Jim Lo Scalzo / Reuters

This story was updated on Wednesday, March 1 at 10:06 a.m.

Donald Trump is worried about violence by unauthorized immigrants. When he spoke before a joint session of Congress on Tuesday night, he invited three relatives of people that unauthorized immigrants had killed to attend as his guests.

In that speech, he called for the Department of Homeland Security to create an office focused on the victims of immigrant crime. And in a January 25 executive order, he instructed the Homeland Security Secretary to “make public a comprehensive list of criminal actions committed by aliens.”

On its face, this is odd. As far as researchers can tell, unauthorized immigrants commit crimes at a lower rate than the American population at large. A 2007 National Bureau of Economic Research Paper by Wellesley College economist Kristin F. Butcher and Rutgers economist Anne Morrison Piehl found that “immigrants have much lower institutionalization (incarceration) rates than the native born.” (The discrepancy, they noted, could not be explained by the fact that the government deports some immigrant criminals, thus sparing them incarceration in the U.S.). A review of census data between 1980 and 2010 revealed that while non-citizens comprised 7 percent of the U.S. population, they comprised only 5 percent of those in America’s prisons.

Trump’s allies may believe that sneaking into the United States, or using a fake social security number to get a job, predisposes people to rob, rape, or kill. But the evidence does not bear this out. So if Trump’s goal is increasing public safety, publishing a list of crimes committed by unauthorized immigrants is irrational. It’s like publishing a list of crimes committed by people with red-hair.

If, however, Trump’s goal is stigmatizing a vulnerable class of people, then publicizing their crimes—and their crimes alone—makes sense. It’s been a tactic bigots have used more than a century.  

Using crime to incite hatred has a long history in the United States. Khalil Gibran Muhammad, a professor of history, race, and public policy at Harvard’s Kennedy School of Government, notes that for at least a century after the end of slavery, northern newspapers generally identified African Americans accused of committing crimes as “negro” or “colored.” Southern newspapers generally referred to the offender as a “negro criminal” in bold—using the individual’s name and “the negro” interchangeably in the story. White criminals, by contrast, were not identified by race. (This tradition continues at Breitbart, which has a special category for “black crime.”)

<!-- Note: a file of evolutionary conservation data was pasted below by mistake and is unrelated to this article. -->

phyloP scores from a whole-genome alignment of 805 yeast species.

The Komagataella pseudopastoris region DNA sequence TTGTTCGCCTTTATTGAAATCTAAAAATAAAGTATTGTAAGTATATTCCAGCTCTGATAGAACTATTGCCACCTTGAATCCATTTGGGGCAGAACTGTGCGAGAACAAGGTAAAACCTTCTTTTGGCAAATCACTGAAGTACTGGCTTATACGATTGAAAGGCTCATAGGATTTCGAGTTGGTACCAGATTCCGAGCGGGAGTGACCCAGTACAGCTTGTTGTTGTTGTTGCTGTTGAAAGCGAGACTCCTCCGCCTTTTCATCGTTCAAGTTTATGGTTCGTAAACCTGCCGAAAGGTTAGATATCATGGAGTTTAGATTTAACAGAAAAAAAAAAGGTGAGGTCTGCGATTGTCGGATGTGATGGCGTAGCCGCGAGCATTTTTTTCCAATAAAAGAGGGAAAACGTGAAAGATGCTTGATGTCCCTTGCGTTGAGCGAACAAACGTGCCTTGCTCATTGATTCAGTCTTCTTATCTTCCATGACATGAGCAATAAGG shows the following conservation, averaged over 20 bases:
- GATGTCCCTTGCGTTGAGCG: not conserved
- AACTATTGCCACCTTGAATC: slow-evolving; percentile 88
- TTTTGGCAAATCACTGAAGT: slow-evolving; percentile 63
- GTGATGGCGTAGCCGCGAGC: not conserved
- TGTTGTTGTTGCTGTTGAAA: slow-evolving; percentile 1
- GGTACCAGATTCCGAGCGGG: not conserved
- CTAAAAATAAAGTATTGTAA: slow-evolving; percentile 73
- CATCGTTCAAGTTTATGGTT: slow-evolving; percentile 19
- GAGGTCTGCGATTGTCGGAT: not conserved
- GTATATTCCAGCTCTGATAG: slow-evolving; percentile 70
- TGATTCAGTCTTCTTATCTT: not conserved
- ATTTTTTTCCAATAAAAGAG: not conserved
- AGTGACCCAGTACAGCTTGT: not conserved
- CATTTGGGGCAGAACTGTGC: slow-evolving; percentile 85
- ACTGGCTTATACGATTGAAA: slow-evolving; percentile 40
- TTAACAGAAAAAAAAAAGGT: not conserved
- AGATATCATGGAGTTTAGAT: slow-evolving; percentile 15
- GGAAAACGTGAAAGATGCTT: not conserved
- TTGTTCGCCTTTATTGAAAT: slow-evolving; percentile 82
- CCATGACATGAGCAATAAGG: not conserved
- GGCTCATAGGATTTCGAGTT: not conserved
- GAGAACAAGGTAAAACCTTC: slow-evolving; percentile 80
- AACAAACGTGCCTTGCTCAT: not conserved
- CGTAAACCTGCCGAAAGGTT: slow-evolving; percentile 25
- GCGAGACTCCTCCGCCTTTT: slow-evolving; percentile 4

Government crime statistics reflected ethnic and racial fears too. In the late 19th and early 20th centuries, notes Muhammad, when native-born Americans were growing alarmed by mass immigration from Southern and Eastern Europe, big city police forces broke down crime statistics by European nationality: Russian, German, Italian, etc. As nativist fears receded following the shutdown of such immigration, the FBI began lumping all European nationalities into the category “foreign born” beginning in 1930. By 1940, the European foreign born were subsumed into “white.”

In The Nazi Conscience, Duke historian Claudia Koonz notes that the Nazi newspaper Der Sturmer ran a feature called “Letter Box,” which published readers’ accounts of Jewish crimes. When the Nazis took power, the German state began doing something similar. Frustrated by the failure of most Germans to participate in a boycott of Jewish businesses in April 1933, Adolf Hitler’s government began publicizing Jewish crime statistics as a way of stoking anti-Semitism. In Nazi Germany and the Jews: The Years of Persecution, the historian Saul Friedlander notes that, until 1938, Hitler’s Ministry of Justice ordered prosecutors to forward every criminal indictment against a Jew so the ministry’s press office could publicize it.

Trump’s defenders might claim that what he’s doing differs from these prior examples. He’s publicizing the crimes of a legal group—illegal immigrants—not a religious, ethnic, or racial one. But in the United States in 2017, talking about “illegal immigrants” is like talking about “welfare mothers” or “crack dealers” in 1987. The racial implication is clear. Trump made it so himself in his announcement speech when he said that, “When Mexico sends its people…They’re bringing drugs. They’re bringing crime. They’re rapists.”

Trump’s defenders might also argue that crime by unauthorized immigrants deserves special attention because, if the U.S. enforced its immigration laws, it wouldn’t occur at all. But even if it were possible to entirely prevent illegal entry into the United States—something prior presidents have failed to do despite massively militarizing America’s southern border—what’s the point of publicizing crimes that illegal immigrants commit, except to incite hatred them against them, and those Latinos legally in the United States who get mistaken for them?

Trump is scapegoating in the classic sense. He’s taking the sin of crime and associating it with one, already stigmatized, group, thus allowing native-born Americans to consider themselves pure. In Leviticus, the high priest takes a goat, “confess[es] over it all the iniquities and transgressions of the Israelites” and then sends it into the wilderness so it won’t contaminate them. When it comes to unauthorized immigrants, Trump is reenacting that ritual. Americans will soon learn just how harsh his legal and moral wilderness is.


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